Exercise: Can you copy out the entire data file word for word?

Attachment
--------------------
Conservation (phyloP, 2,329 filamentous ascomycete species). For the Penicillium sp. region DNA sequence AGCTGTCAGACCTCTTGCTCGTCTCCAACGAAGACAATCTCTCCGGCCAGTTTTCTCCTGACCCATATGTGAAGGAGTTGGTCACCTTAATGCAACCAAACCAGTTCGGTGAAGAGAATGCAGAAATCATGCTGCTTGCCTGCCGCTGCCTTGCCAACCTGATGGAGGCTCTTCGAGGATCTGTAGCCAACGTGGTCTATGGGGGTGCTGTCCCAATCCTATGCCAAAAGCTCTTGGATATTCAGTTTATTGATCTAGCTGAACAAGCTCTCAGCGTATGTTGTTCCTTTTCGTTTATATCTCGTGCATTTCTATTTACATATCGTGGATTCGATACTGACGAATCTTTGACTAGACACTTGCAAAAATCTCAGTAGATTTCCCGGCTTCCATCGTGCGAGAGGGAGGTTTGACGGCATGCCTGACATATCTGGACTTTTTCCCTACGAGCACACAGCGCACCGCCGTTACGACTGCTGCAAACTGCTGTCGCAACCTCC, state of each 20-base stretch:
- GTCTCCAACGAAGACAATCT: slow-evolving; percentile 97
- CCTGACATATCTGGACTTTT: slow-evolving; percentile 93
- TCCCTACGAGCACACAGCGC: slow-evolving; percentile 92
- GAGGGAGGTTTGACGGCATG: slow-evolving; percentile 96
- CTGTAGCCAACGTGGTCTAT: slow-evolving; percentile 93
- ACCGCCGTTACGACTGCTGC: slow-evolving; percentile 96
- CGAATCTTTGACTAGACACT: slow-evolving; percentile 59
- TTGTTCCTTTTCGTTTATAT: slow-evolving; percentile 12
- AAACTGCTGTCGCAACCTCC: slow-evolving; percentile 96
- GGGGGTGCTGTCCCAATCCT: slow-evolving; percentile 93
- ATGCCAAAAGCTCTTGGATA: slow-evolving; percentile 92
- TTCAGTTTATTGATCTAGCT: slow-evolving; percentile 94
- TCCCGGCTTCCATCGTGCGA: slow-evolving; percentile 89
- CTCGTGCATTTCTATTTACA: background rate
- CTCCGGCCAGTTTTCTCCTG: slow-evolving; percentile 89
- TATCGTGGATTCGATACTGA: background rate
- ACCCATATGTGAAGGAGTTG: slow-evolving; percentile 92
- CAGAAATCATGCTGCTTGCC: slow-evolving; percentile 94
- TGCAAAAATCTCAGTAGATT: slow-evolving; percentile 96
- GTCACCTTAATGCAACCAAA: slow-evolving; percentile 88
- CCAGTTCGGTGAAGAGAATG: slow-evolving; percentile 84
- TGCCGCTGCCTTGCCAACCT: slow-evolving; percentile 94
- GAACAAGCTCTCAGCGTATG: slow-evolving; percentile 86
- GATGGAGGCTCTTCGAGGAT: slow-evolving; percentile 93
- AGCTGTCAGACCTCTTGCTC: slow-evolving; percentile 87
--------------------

Conservation (phyloP, 2,329 filamentous ascomycete species). For the Penicillium sp. region DNA sequence AGCTGTCAGACCTCTTGCTCGTCTCCAACGAAGACAATCTCTCCGGCCAGTTTTCTCCTGACCCATATGTGAAGGAGTTGGTCACCTTAATGCAACCAAACCAGTTCGGTGAAGAGAATGCAGAAATCATGCTGCTTGCCTGCCGCTGCCTTGCCAACCTGATGGAGGCTCTTCGAGGATCTGTAGCCAACGTGGTCTATGGGGGTGCTGTCCCAATCCTATGCCAAAAGCTCTTGGATATTCAGTTTATTGATCTAGCTGAACAAGCTCTCAGCGTATGTTGTTCCTTTTCGTTTATATCTCGTGCATTTCTATTTACATATCGTGGATTCGATACTGACGAATCTTTGACTAGACACTTGCAAAAATCTCAGTAGATTTCCCGGCTTCCATCGTGCGAGAGGGAGGTTTGACGGCATGCCTGACATATCTGGACTTTTTCCCTACGAGCACACAGCGCACCGCCGTTACGACTGCTGCAAACTGCTGTCGCAACCTCC, state of each 20-base stretch:
- GTCTCCAACGAAGACAATCT: slow-evolving; percentile 97
- CCTGACATATCTGGACTTTT: slow-evolving; percentile 93
- TCCCTACGAGCACACAGCGC: slow-evolving; percentile 92
- GAGGGAGGTTTGACGGCATG: slow-evolving; percentile 96
- CTGTAGCCAACGTGGTCTAT: slow-evolving; percentile 93
- ACCGCCGTTACGACTGCTGC: slow-evolving; percentile 96
- CGAATCTTTGACTAGACACT: slow-evolving; percentile 59
- TTGTTCCTTTTCGTTTATAT: slow-evolving; percentile 12
- AAACTGCTGTCGCAACCTCC: slow-evolving; percentile 96
- GGGGGTGCTGTCCCAATCCT: slow-evolving; percentile 93
- ATGCCAAAAGCTCTTGGATA: slow-evolving; percentile 92
- TTCAGTTTATTGATCTAGCT: slow-evolving; percentile 94
- TCCCGGCTTCCATCGTGCGA: slow-evolving; percentile 89
- CTCGTGCATTTCTATTTACA: background rate
- CTCCGGCCAGTTTTCTCCTG: slow-evolving; percentile 89
- TATCGTGGATTCGATACTGA: background rate
- ACCCATATGTGAAGGAGTTG: slow-evolving; percentile 92
- CAGAAATCATGCTGCTTGCC: slow-evolving; percentile 94
- TGCAAAAATCTCAGTAGATT: slow-evolving; percentile 96
- GTCACCTTAATGCAACCAAA: slow-evolving; percentile 88
- CCAGTTCGGTGAAGAGAATG: slow-evolving; percentile 84
- TGCCGCTGCCTTGCCAACCT: slow-evolving; percentile 94
- GAACAAGCTCTCAGCGTATG: slow-evolving; percentile 86
- GATGGAGGCTCTTCGAGGAT: slow-evolving; percentile 93
- AGCTGTCAGACCTCTTGCTC: slow-evolving; percentile 87